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An Altered U.S. Housing Finance System: Implications for Housing


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  • Patric H. Hendershott


During the 1960s and 1970s, the U.S. government closely regulated the single-family housing finance system. The regulation manifested itself in a highly specialized system with four notable characteristics: portfolio restrictions against investments in corporate assets, tax inducements to invest in residential mortgages, prohibitions against investing in ARMS, and deposit rates ceilings. All were removed in the 1980s, and, not surprisingly, the housing finance system changed markedly. Between early 1982 and 1989, two-fifths of all new loans had adjustable, not fixed, rates, and savings and loans reduced their holdings of FRMs (both whole loans and mortgage pass-throughs) by 15 to 20 percent. Moreover, the fraction of conventional FRM originations that have been pooled into pass-throughs rose from less than one-twentieth before 1981 to over one-half after 1985. With the opportunity of borrowers to shift to lower coupon ARMs when rates rise and with the integration of the home mortgage market with capital markets generally, one would expect that the U.S. housing sector is now less sensitive to rising interest rates than it was in the 1960s and 1970s. Numerous studies support this expectation.

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Bibliographic Info

Paper provided by National Bureau of Economic Research, Inc in its series NBER Working Papers with number 3770.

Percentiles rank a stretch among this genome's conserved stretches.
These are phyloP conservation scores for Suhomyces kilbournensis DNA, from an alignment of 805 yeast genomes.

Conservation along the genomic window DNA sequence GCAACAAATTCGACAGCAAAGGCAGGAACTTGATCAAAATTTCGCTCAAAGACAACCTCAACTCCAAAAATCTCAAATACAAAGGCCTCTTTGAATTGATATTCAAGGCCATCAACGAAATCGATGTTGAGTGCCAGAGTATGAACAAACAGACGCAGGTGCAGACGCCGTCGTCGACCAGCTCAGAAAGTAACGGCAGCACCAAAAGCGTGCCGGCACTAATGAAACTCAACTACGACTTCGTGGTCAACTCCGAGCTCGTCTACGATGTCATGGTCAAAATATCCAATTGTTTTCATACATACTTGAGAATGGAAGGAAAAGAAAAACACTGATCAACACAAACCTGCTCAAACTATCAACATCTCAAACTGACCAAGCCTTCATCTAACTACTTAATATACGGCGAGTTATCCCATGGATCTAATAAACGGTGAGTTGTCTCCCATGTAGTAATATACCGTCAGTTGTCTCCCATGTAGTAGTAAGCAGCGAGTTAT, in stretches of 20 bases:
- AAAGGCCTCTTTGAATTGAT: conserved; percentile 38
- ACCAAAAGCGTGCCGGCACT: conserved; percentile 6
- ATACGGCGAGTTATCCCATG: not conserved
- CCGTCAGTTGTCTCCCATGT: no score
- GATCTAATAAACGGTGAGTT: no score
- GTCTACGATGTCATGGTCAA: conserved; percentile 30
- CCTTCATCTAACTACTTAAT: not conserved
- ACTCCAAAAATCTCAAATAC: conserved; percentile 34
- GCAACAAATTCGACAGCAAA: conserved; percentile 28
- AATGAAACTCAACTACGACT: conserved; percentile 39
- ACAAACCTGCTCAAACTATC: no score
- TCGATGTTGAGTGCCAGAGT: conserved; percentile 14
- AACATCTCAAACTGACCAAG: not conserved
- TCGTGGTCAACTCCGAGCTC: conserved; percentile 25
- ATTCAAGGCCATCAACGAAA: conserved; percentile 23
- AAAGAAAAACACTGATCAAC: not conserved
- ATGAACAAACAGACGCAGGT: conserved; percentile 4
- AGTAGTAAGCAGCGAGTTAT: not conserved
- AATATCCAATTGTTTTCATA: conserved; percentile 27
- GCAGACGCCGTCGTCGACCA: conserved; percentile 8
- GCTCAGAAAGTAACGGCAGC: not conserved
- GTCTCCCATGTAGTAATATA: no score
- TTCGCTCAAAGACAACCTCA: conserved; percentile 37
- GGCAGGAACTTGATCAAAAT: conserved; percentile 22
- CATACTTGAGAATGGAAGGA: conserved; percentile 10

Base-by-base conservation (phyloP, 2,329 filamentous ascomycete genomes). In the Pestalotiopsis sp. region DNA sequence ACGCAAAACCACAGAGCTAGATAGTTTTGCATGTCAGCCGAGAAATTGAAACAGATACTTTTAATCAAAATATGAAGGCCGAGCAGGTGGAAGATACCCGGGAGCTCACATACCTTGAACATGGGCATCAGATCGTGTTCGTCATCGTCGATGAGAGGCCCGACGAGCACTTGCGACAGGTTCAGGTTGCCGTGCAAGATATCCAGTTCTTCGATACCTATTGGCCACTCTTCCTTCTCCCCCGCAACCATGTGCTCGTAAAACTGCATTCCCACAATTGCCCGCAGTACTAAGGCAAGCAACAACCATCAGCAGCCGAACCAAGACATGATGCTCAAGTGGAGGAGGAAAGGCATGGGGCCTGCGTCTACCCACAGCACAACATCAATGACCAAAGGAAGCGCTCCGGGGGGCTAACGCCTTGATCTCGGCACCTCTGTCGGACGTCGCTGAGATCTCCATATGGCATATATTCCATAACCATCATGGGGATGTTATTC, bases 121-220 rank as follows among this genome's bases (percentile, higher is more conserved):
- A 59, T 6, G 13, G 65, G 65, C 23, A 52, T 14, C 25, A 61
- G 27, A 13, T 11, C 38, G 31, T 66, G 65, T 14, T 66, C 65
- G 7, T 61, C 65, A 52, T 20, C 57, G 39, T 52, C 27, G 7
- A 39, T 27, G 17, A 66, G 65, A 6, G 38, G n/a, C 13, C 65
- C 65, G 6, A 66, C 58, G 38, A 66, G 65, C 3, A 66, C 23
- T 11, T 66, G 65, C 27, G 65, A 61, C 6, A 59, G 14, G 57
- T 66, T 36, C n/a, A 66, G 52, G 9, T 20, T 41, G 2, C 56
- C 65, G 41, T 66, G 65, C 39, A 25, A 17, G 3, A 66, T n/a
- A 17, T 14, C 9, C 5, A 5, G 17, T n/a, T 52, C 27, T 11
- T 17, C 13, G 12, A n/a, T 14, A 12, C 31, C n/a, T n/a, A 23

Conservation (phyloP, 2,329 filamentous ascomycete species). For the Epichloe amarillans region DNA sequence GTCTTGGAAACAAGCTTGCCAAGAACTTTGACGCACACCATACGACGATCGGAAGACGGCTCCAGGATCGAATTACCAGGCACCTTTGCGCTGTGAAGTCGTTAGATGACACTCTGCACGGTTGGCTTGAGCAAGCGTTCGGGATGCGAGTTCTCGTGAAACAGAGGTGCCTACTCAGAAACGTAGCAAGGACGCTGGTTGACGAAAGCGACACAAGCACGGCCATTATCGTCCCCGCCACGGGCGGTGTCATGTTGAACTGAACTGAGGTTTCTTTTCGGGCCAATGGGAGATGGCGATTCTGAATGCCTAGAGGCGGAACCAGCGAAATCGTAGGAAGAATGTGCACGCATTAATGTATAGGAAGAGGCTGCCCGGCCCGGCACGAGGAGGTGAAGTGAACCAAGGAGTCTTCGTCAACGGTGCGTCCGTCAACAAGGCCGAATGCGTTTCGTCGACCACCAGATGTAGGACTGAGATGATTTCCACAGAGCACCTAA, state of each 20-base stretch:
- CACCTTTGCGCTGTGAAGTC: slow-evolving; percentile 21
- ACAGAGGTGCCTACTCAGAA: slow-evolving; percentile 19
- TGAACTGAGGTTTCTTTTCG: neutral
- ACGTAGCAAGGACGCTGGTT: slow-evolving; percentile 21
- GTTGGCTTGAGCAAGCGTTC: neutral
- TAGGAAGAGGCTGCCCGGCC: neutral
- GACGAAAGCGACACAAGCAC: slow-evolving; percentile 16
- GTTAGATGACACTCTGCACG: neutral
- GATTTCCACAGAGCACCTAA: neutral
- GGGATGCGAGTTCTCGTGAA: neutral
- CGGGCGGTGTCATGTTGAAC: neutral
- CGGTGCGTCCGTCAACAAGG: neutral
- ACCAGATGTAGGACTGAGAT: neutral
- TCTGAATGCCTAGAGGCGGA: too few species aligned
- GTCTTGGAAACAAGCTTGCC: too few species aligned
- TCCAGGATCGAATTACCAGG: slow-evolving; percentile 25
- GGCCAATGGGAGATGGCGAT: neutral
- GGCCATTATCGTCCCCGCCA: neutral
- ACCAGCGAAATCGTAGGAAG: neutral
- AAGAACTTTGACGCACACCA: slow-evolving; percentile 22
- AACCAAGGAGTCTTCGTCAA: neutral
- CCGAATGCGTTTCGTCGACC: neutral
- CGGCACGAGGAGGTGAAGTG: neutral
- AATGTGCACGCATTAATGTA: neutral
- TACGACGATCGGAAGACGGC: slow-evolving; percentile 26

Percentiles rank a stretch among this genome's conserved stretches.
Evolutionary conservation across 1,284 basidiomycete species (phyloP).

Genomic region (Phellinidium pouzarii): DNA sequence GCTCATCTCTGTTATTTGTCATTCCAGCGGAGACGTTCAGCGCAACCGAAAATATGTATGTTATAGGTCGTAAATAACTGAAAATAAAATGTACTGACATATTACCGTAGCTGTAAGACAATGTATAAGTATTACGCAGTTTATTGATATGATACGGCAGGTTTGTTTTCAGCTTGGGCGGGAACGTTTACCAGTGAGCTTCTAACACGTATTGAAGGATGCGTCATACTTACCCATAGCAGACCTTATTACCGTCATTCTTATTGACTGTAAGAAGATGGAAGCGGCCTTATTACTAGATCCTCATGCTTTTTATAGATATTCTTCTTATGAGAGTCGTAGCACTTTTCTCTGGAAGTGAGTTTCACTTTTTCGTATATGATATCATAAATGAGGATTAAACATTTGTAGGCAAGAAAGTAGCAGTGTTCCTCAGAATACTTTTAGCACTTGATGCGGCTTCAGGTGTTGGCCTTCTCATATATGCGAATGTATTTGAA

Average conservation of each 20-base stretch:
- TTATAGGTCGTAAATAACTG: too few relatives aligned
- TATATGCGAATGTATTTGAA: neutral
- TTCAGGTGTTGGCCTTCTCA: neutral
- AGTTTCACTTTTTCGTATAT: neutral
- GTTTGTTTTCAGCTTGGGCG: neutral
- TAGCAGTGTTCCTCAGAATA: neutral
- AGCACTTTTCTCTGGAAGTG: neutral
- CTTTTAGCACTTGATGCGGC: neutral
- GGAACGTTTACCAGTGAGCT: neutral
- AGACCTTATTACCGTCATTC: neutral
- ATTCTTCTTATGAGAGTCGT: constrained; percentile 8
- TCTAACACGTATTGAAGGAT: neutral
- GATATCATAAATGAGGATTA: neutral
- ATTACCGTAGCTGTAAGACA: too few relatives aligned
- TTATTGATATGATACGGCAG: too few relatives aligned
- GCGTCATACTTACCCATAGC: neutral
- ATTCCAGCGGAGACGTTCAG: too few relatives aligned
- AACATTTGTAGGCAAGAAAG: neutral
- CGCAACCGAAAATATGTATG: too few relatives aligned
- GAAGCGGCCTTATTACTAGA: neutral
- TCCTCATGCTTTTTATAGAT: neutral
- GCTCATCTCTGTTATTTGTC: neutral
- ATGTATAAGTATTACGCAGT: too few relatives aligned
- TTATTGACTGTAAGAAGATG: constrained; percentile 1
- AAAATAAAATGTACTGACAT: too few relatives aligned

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Date of creation: Jul 1991
Date of revision:
Publication status: published as J. Poterba, ed., The Economics of Housing in Japan and the United States, Chicago: University of Chicago Press, 1994, pp. 65-86.
Handle: RePEc:nbr:nberwo:3770

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  1. Rosen, Harvey S & Rosen, Kenneth T, 1980. "Federal Taxes and Homeownership: Evidence from Time Series," Journal of Political Economy, University of Chicago Press, vol. 88(1), pages 59-75, February.
  2. John Ryding, 1990. "Housing finance and the transmission mechanism of monetary policy," Research Paper 9008, Federal Reserve Bank of New York.
  3. Randall J. Pozdena, 1990. "Do interest rates still affect housing?," Economic Review, Federal Reserve Bank of San Francisco, issue Sum, pages 3-14.
  4. M. A. Akhtar & Ethan S. Harris, 1986. "Monetary policy influence on the economy-an empirical analysis," Quarterly Review, Federal Reserve Bank of New York, issue Win, pages 19-34.
  5. Brueckner, Jan K. & Follain, James R., 1989. "ARMs and the demand for housing," Regional Science and Urban Economics, Elsevier, vol. 19(2), pages 163-187, May.
  6. Donald R. Haurin & Patric H. Hendershott & David C. Ling, 1987. "Homeownership Rates of Married Couples: An Econometric Investigation," NBER Working Papers 2305, National Bureau of Economic Research, Inc.
  7. Lawrence D. Jones, 1989. "Current Wealth and Tenure Choice," Real Estate Economics, American Real Estate and Urban Economics Association, vol. 17(1), pages 17-40.
  8. Adrian W. Throop, 1986. "Financial deregulation, interest rates, and the housing cycle," Economic Review, Federal Reserve Bank of San Francisco, issue Sum, pages 63-78.
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Cited by:
  1. Jonathan McCarthy & Richard W. Peach, 2002. "Monetary policy transmission to residential investment," Economic Policy Review, Federal Reserve Bank of New York, issue May, pages 139-158.


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